We’re told that Barack Obama chose the obscure locale of Osawatomie, Kansas, for his recent domestic policy speech because it was the site of a seminal Teddy Roosevelt speech 101 years ago. This may very well be true. Through the distinctively named city of 4,500, Obama could make a symbolic connection with the man who once offered Americans a Hamiltonian conception of state power dubbed the “New Nationalism.” Yet, unbeknownst to virtually everyone, Obama is connected to “Osawatomie” through another man.
We're being lied to about the purported Iranian nuclear threat, and the war party knows it.
In ways eerily reminiscent of the 2002 buildup to the U.S. invasion of Iraq, the American people are being fed a steady diet of war propaganda about Iran and its alleged quest for a nuclear weapon. As with Iraq's president, Saddam Hussein, comparisons to Hitler circa 1938 abound. Max Boot, the neoconservative columnist, is just one of many propagandists working to agitate Americans into supporting a military attack on Iran.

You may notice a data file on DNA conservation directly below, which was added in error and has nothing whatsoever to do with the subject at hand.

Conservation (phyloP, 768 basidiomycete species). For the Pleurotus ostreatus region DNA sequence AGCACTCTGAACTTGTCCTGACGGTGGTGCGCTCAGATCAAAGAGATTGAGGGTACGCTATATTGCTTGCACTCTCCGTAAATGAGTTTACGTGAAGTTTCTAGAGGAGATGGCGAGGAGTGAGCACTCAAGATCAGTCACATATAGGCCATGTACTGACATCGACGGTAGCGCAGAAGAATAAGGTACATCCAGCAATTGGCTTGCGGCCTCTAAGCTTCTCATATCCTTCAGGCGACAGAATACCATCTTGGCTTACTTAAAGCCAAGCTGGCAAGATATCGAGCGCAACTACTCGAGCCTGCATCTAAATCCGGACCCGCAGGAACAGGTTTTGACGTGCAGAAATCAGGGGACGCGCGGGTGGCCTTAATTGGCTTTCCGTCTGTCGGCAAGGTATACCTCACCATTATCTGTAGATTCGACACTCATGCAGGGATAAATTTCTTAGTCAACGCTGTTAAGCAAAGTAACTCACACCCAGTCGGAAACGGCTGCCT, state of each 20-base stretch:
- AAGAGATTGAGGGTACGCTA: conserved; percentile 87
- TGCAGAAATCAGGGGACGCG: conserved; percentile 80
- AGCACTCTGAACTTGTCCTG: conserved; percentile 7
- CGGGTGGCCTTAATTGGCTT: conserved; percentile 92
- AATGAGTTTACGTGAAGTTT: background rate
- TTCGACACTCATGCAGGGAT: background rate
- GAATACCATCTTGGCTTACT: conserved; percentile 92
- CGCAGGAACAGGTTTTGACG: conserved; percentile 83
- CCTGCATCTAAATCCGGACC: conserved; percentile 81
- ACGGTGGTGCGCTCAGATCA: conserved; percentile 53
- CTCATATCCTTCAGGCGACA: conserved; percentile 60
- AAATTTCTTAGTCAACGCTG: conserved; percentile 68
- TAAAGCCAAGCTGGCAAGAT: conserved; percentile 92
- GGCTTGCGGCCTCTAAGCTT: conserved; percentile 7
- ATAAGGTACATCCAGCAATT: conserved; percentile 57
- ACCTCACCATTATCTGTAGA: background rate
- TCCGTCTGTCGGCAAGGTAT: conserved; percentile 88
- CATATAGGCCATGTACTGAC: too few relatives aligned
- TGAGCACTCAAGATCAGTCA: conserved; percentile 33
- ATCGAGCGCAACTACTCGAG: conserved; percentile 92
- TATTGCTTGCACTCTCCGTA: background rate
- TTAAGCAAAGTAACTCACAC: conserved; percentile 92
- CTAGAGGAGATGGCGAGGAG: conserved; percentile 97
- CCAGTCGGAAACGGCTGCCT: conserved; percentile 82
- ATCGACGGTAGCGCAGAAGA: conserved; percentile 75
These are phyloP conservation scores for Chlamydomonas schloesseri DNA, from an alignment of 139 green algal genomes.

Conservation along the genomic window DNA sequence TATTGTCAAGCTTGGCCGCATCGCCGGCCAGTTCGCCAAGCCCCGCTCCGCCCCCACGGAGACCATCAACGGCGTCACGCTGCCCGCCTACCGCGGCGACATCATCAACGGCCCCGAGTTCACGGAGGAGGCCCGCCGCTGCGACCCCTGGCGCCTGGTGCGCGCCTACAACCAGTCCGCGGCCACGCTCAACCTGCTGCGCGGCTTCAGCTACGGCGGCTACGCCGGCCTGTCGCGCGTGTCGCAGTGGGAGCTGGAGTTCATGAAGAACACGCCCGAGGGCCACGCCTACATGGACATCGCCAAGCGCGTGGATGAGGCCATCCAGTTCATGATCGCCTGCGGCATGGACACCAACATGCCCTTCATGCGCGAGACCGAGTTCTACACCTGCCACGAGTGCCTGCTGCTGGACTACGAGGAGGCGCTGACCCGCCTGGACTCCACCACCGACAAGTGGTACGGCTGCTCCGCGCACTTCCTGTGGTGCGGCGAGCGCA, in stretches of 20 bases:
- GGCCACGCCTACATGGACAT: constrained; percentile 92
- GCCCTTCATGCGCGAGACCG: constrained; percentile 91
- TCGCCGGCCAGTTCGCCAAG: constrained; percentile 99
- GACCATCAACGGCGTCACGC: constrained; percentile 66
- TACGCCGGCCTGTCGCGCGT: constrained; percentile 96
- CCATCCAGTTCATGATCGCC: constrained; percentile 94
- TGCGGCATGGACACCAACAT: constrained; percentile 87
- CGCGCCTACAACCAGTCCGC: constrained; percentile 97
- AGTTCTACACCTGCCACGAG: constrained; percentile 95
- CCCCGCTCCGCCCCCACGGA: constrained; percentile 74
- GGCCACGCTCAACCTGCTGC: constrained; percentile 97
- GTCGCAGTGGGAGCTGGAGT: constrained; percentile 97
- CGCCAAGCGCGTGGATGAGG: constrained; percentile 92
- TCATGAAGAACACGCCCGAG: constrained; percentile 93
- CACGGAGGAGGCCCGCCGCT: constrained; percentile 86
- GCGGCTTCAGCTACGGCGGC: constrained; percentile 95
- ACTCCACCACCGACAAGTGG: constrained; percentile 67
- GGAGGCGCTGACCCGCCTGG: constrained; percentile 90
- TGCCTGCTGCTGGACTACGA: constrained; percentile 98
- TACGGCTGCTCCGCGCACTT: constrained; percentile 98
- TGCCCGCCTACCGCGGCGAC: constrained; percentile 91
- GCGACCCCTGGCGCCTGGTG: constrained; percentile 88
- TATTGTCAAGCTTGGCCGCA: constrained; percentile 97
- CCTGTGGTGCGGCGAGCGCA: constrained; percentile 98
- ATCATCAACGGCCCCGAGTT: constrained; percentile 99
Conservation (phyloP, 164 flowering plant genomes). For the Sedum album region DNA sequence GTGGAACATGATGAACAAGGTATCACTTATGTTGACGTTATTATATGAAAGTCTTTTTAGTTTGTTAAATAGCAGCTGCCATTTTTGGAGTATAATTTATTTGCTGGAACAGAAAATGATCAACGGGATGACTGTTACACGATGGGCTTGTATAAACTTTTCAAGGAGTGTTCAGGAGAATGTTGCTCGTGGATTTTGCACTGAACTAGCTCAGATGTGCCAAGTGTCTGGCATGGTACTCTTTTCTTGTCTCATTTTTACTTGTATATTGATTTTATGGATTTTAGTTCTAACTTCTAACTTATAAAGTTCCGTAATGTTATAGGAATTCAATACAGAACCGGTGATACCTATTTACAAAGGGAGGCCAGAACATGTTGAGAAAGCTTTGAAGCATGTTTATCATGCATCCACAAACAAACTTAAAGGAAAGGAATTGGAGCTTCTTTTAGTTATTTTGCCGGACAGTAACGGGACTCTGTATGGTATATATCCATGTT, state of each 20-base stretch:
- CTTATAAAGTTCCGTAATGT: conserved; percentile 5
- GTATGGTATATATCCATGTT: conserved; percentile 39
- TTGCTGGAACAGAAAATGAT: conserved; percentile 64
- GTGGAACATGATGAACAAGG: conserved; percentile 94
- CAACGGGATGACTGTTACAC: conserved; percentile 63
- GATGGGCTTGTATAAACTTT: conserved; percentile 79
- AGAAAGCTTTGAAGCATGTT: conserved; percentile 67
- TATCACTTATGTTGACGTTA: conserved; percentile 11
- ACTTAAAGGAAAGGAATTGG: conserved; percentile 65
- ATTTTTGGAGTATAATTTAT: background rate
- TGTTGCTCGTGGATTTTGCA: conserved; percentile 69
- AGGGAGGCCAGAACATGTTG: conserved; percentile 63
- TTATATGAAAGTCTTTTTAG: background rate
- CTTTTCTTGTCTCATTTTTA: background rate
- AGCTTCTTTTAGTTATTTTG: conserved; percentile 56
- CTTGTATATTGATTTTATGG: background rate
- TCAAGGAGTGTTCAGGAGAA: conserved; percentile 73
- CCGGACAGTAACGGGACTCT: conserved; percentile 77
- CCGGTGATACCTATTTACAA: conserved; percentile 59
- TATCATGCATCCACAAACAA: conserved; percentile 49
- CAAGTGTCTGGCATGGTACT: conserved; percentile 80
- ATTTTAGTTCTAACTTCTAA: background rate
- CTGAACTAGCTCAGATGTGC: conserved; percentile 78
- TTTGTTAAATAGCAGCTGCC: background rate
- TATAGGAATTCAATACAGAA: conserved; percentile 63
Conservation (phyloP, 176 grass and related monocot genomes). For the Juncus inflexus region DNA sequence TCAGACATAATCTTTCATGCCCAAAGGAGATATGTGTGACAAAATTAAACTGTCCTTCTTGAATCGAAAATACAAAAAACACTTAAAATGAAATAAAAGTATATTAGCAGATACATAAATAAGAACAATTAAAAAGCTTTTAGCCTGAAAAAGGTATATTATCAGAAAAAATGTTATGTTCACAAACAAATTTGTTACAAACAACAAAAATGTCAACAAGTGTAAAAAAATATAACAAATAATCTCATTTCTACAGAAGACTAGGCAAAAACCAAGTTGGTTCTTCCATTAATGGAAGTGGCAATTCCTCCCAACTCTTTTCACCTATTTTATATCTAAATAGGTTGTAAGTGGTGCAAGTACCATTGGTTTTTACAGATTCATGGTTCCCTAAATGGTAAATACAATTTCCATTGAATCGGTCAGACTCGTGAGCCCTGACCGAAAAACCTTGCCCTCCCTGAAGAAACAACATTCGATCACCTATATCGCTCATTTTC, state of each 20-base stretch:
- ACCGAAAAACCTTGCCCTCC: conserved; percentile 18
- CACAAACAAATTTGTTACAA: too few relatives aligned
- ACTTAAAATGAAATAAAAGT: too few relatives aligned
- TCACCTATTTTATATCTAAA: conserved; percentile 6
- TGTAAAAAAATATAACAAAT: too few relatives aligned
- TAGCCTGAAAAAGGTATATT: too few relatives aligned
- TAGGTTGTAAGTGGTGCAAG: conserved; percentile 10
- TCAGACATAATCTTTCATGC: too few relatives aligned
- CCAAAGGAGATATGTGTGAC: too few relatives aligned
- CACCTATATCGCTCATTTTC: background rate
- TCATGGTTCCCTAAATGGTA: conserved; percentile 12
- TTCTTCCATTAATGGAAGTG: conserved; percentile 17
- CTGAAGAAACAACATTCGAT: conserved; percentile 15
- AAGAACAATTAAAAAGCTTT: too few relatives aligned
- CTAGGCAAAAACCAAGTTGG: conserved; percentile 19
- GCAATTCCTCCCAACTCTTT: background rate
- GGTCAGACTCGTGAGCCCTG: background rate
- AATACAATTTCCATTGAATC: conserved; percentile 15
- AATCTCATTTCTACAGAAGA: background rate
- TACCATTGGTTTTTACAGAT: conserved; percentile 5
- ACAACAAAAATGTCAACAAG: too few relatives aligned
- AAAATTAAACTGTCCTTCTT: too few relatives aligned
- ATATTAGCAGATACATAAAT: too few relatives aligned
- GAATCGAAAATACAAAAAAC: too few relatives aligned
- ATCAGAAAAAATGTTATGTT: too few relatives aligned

I’m not sure why ex-Senator and current Rhode Island Governor Lincoln Chafee keeps getting elected, but I’m quite sure he offends me. I truly can’t stand seeing his face, and you don’t have to ask why. You see, that’s the way offensiveness is: It’s completely subjective and not constrained by rhyme or reason.
Pushing his agenda for higher taxes on “the rich,” President Obama kicked off his December 6 speech in Kansas by saying his Kansas grandparents “shared the optimism of a nation that triumphed over the Great Depression.”